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On Thursday afternoon of Passion week, around 3:00 pm as the Passover lambs were being slaughtered for the celebration that would begin at sunset, Jesus Himself expired upon the cross as the Lamb of God who would take away the sins of the world.  He and His disciples had celebrated the Passover the previous day, having reckoned the fourteenth of the first month to be a day earlier based on their sighting of the new moon a day earlier—a phenomenon that still happens today to Muslims determining the start of Ramadan because of the sometimes-ambiguous nature of the new moon.  God in His sovereignty used this ambiguity, that would have been the source of significant controversy at the time, to allow Jesus to establish the Lord’s Supper as the new covenant in His blood as He celebrated the Passover the night before, and also be put to death as the Passover Lamb at the exact time the religious leaders were putting to death their own Passover lambs on behalf of the nation.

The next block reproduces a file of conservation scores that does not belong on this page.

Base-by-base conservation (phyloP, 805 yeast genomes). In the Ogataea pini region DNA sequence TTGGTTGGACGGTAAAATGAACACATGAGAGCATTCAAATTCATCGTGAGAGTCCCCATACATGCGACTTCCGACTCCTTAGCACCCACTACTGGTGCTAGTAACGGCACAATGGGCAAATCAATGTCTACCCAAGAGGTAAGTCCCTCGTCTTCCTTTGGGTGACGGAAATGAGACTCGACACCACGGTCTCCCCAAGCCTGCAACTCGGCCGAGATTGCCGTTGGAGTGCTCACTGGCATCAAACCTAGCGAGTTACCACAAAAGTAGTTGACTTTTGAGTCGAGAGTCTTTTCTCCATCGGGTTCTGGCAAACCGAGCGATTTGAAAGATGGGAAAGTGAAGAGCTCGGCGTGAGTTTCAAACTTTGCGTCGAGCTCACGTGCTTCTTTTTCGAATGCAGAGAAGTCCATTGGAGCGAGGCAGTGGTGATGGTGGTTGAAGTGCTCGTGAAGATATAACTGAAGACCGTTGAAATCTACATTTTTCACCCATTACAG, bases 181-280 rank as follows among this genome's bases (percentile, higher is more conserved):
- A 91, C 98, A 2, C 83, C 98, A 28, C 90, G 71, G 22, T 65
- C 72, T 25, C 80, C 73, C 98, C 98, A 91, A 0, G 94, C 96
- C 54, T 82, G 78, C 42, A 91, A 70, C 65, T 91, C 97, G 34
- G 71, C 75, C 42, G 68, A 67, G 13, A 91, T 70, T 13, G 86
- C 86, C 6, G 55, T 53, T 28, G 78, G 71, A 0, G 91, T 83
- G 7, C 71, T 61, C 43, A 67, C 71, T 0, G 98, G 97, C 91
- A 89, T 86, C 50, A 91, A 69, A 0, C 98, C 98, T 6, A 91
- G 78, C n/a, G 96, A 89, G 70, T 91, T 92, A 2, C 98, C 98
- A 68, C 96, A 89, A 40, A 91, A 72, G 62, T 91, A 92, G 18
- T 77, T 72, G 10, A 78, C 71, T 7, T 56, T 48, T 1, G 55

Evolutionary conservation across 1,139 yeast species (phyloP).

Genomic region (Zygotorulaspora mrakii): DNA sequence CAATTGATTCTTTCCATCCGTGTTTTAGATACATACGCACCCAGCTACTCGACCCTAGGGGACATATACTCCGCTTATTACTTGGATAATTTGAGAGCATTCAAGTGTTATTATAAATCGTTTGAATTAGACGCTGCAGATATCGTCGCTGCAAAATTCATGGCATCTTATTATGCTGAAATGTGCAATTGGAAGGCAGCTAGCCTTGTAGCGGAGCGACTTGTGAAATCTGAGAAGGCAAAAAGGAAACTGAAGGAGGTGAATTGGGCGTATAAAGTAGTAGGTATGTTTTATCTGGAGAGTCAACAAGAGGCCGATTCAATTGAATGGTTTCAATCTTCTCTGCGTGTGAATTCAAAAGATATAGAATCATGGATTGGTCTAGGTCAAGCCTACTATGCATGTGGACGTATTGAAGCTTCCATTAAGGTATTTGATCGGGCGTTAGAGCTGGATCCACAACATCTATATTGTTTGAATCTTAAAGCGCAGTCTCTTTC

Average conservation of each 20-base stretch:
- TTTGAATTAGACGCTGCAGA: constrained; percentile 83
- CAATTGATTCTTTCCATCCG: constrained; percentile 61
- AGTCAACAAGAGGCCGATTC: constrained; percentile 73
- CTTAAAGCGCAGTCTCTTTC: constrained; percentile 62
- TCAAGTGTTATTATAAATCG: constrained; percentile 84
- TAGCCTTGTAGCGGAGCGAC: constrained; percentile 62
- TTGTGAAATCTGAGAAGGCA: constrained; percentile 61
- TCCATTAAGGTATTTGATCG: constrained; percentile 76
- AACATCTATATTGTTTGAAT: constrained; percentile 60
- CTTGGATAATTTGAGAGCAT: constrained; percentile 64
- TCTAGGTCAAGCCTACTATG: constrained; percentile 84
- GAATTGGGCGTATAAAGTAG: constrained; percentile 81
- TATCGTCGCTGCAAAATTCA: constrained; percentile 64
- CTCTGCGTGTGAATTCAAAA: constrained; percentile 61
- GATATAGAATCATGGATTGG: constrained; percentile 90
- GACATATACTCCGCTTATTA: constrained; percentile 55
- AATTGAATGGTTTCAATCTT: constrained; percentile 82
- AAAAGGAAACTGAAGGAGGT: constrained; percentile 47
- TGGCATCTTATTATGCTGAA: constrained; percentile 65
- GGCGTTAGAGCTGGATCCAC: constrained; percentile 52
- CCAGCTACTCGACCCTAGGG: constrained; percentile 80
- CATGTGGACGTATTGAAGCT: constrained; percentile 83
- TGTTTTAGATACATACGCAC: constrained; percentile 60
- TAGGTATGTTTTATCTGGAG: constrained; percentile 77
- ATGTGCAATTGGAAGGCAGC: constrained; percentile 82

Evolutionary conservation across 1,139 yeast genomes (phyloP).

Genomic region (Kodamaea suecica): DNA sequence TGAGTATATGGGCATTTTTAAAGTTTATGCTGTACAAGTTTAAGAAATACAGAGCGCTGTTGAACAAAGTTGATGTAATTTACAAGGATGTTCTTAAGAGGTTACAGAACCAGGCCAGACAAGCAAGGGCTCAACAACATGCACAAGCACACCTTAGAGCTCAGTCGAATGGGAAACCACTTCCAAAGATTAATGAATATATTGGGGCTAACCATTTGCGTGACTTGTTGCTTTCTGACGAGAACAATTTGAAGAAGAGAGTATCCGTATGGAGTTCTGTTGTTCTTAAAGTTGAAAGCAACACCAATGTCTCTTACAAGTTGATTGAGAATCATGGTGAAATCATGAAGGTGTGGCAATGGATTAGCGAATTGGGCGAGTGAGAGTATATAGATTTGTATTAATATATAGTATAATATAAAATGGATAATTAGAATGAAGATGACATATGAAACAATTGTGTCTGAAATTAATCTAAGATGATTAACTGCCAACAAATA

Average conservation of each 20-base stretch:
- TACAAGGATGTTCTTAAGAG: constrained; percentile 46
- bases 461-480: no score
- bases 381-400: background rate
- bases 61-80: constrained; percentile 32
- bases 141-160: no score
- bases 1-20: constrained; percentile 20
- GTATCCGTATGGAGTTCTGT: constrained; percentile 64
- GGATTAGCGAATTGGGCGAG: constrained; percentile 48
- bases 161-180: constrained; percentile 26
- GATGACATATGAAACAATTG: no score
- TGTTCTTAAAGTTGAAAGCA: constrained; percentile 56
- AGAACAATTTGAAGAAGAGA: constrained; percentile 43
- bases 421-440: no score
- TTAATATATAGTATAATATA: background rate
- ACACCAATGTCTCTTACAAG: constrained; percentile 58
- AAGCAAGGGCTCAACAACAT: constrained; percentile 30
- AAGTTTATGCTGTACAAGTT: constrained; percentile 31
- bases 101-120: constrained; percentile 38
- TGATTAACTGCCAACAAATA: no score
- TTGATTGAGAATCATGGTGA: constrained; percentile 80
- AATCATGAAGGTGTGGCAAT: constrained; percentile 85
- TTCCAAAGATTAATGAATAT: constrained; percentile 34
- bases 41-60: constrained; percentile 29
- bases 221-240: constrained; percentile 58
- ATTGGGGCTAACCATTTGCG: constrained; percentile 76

In yielding up His Spirit as He breathed His last, Jesus let out a great cry that was not only heard but felt as the spiritual power unleashed by His death, like the hidden force of tiny atoms, tore the veil of the temple in two, shook the earth, and split the rocks.  It also opened the tombs and raised to life many bodies of the saints who had died.  That these were more specifically resuscitated, and not resurrected, is clear because Scripture is clear that Jesus was the first-born from the dead never to die again, and He was not resurrected until three days later.  Only after Jesus was raised from the dead with a glorified, resurrected body did such a distinction become important because prior to His resurrection any and all who were raised to life (such as the widow of Nain’s son, Jairus’ daughter, and Lazarus) would eventually have fallen again into the sleep of death, and any before the time of Christ like the Shunammite’s son in 2Ki 4:32-36 would also have descended to Sheol / Hades.  Similarly, after Christ’s resurrection as the first-fruits from the dead, until the day He returns on the day of resurrection, any who have died and are perhaps raised again to physical or natural life must also fall again into the sleep of death, for flesh and blood cannot inherit the kingdom of God, nor can the perishable inherit the imperishable (1Co 15:50); the natural body must be sown in death before it can be raised a spiritual body (1Co 15:44; cf. Joh 12:24, Phil 3:10-11).  However, since the time of Christ’s death and resurrection to deliver mankind from the power of death, the souls of those who die in Christ no longer descend to Sheol while their bodies rest in the grave, but ascend to be with Christ where He ascended after descending to the lower parts of the earth to set free from death and Sheol all those who had died in faith looking forward to the promised deliverer; see Eph 4:8-10, 1Th 4:14; cf. Joh 11:25-26.